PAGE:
Thursday, May 31, 2007

But how could a test drive design??

Good question, I'm glad you asked...

Actually, I asked myself during my long a** commute, which gave me a lot of time to reflect.

The weird thing about TDD is that there is no design.

You don't design tests. You write them, one at a time.

This is something that makes TDD difficult. Even after I understood the basics, it was still a challenge to stay with it. I had to stop thinking about how to solve the problem and focus only on how to test the solution.

It's not that I don't think about designs at all, but I'll only design up until the point I know I'll be able to start my first test. This design is focused on high level interactions and the goals of my solution.

When the TDD light bulb went off above my head, my thinking changed to this:
What can I do to make this test as easy as possible to write?

Thats it. Kinda lame looking at it now, but really, thats it. When I focused on testing and that alone, that's all that remained.

If you have difficulty dispelling design noise, pretend you are Harry Potter and have your very own pensieve (that would be pretty cool, no?). Put the thoughts in the pensive. They will be there when you have the focus they deserve (In real life this works well with index cards)

Unless it is a new user story, I throw it out. I don't worry about it, because if I need it, it will happen.

But what if I forget? Are my user stories satisfied? Are my acceptance tests passing? I guess I don't need it.

But I need to refactor my code! Well, I should be doing this all the time! If I didn't have a chance for whatever reason, next time I am in the test, it will be so painful, I'll refactor. I trust myself and my team. When this happens a lot, I need to think about what done means (this is another topic)

How do I make tests easier to write?

When I can't make a test without getting frustrated or overwhelmed with what-ifs or setups, I introduce a mock and encapsulate the behavior. Using that mock just made my life a whole lot easier.

Did I just drive the creation of a new interface? Is there a new interaction that didn't exist because it was the easiest thing? Will my class be more simple because its not doing something too complicated? Will the new class be cohesive because it was created for a specific purpose?

Wow, not only am I creating a new design as I go, but all other things happen because I'm trying to make my life easier.

Anyone else see the beauty here?

Or the power?

When I have a very complicated problem, I break it up organically by test driving. Each part not only makes sense, but is easier to implement because I am able to focus on small pieces. I have instant gratification that each worked on its own, as it was created, without any integration.

Sweet bonus, the solution doesn't do anything extra and I didn't go on any tangents because I didn't want to write extra tests.

Extra sweet -- I spoke to coworkers, took a lunch break, wrote a blog post and had NO fear my momentum or focus would be lost.

Writing tests is more difficult than writing code, but when I focus on making my tests as easy as possible to write, it keeps me in the test, drives my design and simplifies my thinking.

Tuesday, May 29, 2007

Xna Feature Request

Kris is soliciting votes for an xna feature -- GameServiceContainer.GetService<T>
(i.e. Make GetService support Generics!)

Follow the link and click "vote now".

Use your MSDN/Live credentials to log in.

If you get a page not found error, you need to complete registration for Microsoft Connect -- go to the "My Participation" link in the left menu.

Monday, May 28, 2007

Pair programming, team ownership and collaboration -- Oh crap!

For me, like many others in our field, talking to people and collaborating wasn't as natural as coding and designing.

I never needed to talk out a design, it would just happen. I loved creating software and I was quite good at it. In a few short years I went from code monkey to architect and project engineer.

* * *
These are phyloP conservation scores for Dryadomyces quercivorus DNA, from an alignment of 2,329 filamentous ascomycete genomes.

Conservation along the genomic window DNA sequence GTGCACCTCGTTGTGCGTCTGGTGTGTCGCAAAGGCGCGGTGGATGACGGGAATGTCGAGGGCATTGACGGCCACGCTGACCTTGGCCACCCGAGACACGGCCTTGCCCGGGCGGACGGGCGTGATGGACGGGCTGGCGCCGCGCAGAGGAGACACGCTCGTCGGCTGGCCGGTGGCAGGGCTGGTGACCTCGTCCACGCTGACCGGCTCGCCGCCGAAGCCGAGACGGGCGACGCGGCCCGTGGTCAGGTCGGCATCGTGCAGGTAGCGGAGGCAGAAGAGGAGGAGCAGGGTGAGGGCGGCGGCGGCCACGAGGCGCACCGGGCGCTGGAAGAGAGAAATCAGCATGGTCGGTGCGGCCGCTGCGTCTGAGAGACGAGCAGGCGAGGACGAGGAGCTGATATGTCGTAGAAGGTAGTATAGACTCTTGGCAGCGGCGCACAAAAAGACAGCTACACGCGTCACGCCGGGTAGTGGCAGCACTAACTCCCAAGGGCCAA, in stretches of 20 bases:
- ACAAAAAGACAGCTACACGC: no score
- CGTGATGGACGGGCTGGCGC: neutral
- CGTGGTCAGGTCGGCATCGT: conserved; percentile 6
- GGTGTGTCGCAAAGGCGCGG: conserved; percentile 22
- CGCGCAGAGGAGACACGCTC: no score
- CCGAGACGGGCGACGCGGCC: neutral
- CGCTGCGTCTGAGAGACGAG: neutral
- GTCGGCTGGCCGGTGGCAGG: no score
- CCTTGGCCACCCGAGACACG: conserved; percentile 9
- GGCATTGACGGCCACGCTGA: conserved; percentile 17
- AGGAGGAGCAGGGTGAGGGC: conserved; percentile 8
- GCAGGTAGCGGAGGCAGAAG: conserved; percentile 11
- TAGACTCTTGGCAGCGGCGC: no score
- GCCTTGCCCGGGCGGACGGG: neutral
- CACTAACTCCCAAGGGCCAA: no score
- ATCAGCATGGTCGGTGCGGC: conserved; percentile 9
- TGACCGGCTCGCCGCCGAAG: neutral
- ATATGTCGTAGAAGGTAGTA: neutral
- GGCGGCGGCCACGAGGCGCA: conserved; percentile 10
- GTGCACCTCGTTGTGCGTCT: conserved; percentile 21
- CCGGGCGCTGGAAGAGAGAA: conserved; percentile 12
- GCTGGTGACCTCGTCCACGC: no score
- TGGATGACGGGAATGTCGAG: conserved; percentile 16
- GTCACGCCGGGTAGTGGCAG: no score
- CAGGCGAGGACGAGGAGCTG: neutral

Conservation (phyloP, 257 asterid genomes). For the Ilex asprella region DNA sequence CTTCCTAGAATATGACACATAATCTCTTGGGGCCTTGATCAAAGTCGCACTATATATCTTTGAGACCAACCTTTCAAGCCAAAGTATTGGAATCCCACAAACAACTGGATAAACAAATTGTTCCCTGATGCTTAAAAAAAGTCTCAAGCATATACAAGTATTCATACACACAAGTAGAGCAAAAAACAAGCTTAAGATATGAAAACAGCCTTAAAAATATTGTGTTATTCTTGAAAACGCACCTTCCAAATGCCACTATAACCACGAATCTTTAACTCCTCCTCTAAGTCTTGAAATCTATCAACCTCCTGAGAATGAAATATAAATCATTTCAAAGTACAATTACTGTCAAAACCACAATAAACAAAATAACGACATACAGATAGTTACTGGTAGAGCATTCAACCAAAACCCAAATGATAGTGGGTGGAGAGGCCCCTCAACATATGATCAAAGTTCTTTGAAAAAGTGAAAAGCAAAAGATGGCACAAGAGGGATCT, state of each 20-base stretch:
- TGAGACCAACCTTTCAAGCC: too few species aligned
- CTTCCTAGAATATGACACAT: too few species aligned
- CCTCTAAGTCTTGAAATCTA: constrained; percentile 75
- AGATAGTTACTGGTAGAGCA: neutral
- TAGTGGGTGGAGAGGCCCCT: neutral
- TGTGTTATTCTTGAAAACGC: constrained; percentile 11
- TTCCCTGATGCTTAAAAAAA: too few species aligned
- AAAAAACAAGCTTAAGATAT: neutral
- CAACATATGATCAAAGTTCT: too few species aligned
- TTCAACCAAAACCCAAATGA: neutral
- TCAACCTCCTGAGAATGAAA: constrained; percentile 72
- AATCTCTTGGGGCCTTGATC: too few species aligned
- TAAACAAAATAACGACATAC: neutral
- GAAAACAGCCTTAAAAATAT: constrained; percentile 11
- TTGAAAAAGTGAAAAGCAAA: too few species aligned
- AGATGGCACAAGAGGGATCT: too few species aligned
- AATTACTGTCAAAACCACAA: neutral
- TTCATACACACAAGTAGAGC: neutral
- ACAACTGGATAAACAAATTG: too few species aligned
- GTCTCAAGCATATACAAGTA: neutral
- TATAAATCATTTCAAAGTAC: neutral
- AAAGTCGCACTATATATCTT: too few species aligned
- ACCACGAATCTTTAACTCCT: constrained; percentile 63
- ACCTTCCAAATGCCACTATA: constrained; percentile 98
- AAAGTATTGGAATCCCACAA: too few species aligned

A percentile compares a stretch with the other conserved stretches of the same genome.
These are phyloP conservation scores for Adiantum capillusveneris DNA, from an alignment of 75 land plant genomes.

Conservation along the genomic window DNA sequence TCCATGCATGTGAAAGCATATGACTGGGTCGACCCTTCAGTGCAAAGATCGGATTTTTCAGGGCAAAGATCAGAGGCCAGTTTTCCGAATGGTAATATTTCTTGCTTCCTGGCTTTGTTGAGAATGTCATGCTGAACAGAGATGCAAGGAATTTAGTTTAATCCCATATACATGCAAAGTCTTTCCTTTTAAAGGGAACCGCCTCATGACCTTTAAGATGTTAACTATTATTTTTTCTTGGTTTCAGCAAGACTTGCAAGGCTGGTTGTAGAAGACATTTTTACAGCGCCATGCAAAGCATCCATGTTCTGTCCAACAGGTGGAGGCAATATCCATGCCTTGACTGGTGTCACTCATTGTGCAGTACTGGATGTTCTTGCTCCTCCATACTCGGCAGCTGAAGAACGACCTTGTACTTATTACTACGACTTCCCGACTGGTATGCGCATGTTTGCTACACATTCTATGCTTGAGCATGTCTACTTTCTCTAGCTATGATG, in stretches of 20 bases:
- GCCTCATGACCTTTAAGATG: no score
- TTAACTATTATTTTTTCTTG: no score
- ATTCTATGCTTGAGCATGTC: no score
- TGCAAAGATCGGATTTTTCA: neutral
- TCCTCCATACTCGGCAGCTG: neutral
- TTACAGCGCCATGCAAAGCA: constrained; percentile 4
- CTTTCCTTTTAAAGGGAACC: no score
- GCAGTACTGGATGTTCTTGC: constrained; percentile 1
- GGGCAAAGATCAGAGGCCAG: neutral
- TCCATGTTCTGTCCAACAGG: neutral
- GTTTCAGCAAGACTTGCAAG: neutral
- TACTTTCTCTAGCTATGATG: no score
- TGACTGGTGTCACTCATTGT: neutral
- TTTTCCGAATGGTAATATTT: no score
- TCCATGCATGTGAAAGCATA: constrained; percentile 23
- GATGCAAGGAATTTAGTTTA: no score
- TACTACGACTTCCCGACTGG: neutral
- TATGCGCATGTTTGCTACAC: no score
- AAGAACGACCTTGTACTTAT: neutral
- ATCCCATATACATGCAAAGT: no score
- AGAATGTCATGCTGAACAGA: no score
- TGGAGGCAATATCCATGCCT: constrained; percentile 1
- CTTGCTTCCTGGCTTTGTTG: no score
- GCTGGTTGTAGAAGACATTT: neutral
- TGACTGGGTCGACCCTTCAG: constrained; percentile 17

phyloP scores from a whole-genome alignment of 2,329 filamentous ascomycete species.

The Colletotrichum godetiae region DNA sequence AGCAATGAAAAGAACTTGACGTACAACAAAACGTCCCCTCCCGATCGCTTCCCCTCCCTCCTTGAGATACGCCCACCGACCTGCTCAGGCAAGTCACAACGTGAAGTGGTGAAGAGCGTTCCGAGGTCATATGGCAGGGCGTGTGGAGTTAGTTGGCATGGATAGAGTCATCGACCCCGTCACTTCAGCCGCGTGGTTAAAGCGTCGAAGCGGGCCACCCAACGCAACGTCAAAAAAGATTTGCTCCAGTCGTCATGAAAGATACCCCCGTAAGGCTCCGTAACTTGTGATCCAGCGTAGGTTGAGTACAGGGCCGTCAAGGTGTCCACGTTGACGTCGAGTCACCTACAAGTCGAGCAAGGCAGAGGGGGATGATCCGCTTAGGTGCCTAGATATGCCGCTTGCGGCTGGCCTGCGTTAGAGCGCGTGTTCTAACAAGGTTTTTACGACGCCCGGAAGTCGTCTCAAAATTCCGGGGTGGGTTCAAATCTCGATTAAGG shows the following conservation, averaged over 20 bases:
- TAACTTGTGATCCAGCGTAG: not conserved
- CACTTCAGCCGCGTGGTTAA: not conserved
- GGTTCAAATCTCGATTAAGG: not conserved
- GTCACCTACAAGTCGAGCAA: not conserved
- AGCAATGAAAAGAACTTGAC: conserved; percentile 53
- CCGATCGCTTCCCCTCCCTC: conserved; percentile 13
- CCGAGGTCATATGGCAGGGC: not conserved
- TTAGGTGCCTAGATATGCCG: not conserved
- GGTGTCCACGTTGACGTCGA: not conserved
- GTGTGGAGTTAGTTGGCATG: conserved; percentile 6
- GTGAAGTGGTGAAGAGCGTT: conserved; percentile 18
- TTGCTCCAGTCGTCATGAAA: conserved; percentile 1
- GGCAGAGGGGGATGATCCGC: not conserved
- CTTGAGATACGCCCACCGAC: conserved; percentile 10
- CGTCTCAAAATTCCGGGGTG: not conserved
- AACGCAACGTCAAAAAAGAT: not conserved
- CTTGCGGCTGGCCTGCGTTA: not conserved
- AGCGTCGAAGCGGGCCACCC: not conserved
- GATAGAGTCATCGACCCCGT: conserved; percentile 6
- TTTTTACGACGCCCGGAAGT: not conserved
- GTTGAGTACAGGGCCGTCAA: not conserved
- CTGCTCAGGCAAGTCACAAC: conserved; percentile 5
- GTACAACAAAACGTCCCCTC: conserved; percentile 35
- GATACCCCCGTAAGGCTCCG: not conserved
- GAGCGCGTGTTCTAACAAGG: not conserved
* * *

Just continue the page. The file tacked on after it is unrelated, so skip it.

In all this time, I never developed a sense of team, community or sharing. I had a hard time communicating my designs; I never thought about them, I just did them. I had difficulty listening.

When I first got to Oxygen, with only pair programming, I was completely frustrated. I was use to excelling and being the hero of the team.

At pairing and communicating I, well, let's just say it didn't come so naturally.

For me, the most difficult part of pairing and code ownership is giving up what's best for you and substituting it with what is best for the team. This is a concept that is very important for the entire team's productivity and happiness.

In our world we have a lot of brilliant developers, with a lot of brilliant ideas. Our designs are more of an art than a science and with any art, it is a personal expression. This is why collaboration, sharing and pairing is so difficult -- in our minds our design is always really good.

And for each individual that is true.

But for someone else, a solution that brings you great success may bring them great frustration and pain.

What is the solution? How can we all agree? In what ways can we share our knowledge?

I'm not sure... but I think about it a lot.

While differing opinions can bring the best ideas, spending an entire pairing session (or worse days, weeks, forever) bickering about differing opinions is much worse than not bringing your ideas to the next level.

In pairing, when you have two opinions, the best option is to choose an opinion and run with it. If its not the right solution, it will be obvious right away.

However, sometimes its not a wrong decision, its just not the better solution and the pain of the decision may not be felt at that moment.

Will the frustration of the person be felt in the group? Probably not if they are sometimes heard. If your environment has a few people who are more stubborn than others, you may have some frustrated developers who need to get their way more often.

On any team, with each pair, you will eventually find a groove. How long it takes and the style of your solutions with depend on the individuals of the team. And the style you find may be completely different than what you do on your own.

Whatever gives your team the ability to keep their velocity, happiness and quality high is the best practice.

Sunday, May 27, 2007

TDD, What a bitch

Whenever I talk to someone who is interested in learning TDD I let them know that it is a very difficult concept to put into practice. It takes a lot of discipline and significant changes in the way you think and code.

Nobody mentioned this to me before I started. Everyone spoke of TDD like magic -- it changes your design, its the best thing ever, its so simple, all you need to do is write your tests before your class, you'll love it... (Ignore the man behind the curtain!)

After a few days of trying, I began to think something was very wrong. I wasn't quite the developing genius I thought...

That couldn't be true!